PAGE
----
There is such a range of tolerance for heat but the addition will contribute depth to your barbecue. Consider freshly cracked black pepper at a coarse setting for heat that is restrained yet pleasant and cooking for a group that you don’t know. The coarse setting complements the coarse style salts. Cayenne pepper is another base spice that will really focus heat in small doses. Red chili pepper flakes are fine too but the texture can be a bit too flaky and unpleasant on the finished product. I lean towards cayenne. For added smokiness and a southwestern edge I always bring the chipotle seasoning in place of the cayenne. Want a bite but not something that makes you cringe? Try garlic powder.
Now we get down to combining the ingredients to make up your secret rub. I like to keep it simple. For me it boils down to balance and a ratio. When I try the rub, I don’t want any one characteristic standing out.
Now we’ll start with a basic rub for pork and chicken, one to one. One part sugar (I lean toward dark brown) to one part everything else. What does that mean? It means that you add to a bowl one cup of sweet, and then the remaining cup is a combination of heat and savory. The ratio never changes for me. I’ll fill up one cup of sugar and then use the next cup and blend all the other spices. Two cups of rub will easily take care of a few large cuts of meat.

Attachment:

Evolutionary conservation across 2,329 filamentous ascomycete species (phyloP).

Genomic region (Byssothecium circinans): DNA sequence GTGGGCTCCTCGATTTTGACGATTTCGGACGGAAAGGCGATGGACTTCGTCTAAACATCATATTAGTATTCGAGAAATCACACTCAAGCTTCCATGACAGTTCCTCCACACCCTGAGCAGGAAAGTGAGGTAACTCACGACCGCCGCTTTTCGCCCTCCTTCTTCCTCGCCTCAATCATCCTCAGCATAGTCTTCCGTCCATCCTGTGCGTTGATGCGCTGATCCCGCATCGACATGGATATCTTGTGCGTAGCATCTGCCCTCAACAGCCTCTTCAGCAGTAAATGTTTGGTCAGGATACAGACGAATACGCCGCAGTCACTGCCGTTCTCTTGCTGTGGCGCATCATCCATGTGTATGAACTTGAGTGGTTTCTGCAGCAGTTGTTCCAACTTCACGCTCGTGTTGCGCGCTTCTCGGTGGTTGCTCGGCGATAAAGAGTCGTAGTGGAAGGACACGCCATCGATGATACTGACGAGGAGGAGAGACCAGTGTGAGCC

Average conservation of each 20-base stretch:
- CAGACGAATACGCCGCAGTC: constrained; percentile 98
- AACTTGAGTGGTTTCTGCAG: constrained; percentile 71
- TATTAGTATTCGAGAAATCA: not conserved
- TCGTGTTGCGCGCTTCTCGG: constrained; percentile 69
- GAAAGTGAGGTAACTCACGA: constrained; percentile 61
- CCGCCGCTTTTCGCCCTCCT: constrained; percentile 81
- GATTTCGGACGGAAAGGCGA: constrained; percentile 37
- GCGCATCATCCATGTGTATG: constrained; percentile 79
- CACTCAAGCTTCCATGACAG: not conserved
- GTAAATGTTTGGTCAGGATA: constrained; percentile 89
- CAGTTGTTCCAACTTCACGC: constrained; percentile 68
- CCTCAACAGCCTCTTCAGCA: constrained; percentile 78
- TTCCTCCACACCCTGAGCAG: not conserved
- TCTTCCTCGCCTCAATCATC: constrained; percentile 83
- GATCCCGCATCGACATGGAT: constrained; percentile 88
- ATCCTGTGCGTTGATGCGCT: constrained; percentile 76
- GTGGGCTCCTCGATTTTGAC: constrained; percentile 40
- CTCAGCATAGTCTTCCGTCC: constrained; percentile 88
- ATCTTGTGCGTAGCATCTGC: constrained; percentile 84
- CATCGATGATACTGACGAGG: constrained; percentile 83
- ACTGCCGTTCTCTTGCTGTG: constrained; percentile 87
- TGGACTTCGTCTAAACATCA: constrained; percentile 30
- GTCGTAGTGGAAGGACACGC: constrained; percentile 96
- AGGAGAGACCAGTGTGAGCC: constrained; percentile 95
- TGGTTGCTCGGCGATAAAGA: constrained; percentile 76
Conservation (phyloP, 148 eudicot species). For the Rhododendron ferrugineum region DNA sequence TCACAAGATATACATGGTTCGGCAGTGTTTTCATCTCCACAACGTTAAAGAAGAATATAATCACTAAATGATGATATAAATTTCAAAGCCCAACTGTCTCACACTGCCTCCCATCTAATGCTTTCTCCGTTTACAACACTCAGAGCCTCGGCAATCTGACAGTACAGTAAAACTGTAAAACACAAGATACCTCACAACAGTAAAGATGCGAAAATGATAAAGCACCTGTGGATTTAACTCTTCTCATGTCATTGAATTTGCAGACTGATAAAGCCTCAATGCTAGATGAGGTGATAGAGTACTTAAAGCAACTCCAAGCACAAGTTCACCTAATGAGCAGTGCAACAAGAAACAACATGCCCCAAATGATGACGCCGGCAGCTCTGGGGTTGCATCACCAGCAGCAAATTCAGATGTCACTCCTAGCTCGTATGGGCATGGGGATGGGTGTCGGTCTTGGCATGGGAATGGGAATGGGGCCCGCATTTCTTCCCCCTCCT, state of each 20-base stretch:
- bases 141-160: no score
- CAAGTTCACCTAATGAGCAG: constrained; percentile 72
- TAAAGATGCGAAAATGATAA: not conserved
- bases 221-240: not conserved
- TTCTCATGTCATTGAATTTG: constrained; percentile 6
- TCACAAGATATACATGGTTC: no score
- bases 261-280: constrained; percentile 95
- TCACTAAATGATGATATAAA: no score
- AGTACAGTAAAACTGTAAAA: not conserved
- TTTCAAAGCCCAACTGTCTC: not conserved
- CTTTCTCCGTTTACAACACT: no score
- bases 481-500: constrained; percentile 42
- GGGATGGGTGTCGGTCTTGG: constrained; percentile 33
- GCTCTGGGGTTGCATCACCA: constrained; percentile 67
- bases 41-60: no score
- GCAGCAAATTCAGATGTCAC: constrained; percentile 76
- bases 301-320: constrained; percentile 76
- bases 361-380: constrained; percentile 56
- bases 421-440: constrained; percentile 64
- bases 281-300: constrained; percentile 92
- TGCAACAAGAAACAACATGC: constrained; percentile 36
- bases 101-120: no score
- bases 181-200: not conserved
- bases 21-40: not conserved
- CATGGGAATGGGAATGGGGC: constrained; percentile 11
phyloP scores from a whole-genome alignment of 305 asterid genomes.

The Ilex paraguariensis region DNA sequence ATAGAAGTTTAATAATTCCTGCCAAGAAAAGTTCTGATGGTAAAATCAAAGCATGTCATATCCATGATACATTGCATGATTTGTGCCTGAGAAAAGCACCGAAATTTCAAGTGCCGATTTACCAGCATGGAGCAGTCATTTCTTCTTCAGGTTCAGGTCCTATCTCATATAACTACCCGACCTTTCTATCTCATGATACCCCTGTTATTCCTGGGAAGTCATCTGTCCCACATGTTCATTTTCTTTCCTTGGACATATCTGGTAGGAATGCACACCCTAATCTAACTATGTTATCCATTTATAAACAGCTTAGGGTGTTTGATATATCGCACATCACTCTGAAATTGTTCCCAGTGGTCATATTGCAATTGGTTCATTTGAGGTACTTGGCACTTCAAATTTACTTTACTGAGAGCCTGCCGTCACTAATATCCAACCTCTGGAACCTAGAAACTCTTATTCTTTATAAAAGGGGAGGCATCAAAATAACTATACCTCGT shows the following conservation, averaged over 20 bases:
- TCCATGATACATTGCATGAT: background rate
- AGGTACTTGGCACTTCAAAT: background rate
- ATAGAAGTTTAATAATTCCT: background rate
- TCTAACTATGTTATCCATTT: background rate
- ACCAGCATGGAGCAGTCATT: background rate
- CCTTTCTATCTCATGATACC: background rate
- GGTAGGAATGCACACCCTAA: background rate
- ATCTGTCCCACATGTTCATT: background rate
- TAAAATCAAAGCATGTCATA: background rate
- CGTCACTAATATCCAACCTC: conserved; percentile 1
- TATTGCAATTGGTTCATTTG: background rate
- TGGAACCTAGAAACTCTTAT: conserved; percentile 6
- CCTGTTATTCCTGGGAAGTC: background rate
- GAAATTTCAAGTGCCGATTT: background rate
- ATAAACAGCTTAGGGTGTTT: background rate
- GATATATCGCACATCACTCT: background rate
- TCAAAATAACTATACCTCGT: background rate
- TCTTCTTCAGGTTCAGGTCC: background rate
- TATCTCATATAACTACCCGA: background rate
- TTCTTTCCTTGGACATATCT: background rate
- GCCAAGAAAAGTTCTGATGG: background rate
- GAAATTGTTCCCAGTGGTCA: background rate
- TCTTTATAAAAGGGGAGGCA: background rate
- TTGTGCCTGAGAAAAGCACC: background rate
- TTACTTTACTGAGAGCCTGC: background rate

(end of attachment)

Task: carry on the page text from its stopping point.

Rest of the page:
How about beef? I’ll typically skip the sweet and just add equal parts savory and heat.
When applying a rub, I follow a few key steps. The rub needs to stay on and it needs to do its job in getting flavor on and in the meat. I always trim, rinse, and pat dry a cold piece of meat. Then I add some kind of slather. Slather can simply be some liquid that will adhere to the meat and act as a glue for the rub. Most commonly for pork I use Dijon mustard and extra virgin olive oil for beef. I apply the rub immediately after the slather. The rub should be on the meat for a few hours. I really don’t go any more than overnight. The key (due to salt being a key part of the rub, especially coarse salt) is to avoid rubbing it on right before you are about to cook.
With the ratio basics of sweet, heat, and savory guiding your do-it-yourself rub technique you can adjust your proportions based upon the flavor you are seeking for your barbecue dish. Always write it down and then take notes when you are eating the food – what worked, what didn’t, what your friends told you – and then tweak the recipe to suit your preference.
You can see the limitless way this works. There are no correct answers, except that which your palate enjoys. Sure, you can go buy the secret rub that competitors make, but where is the fun in that? Next time your guests ask where you bought the rub and you shrug and say, “That? Oh, I made that myself.” It puts you in a whole new category of backyard badass, and you’ll shake your head with how easy it really is.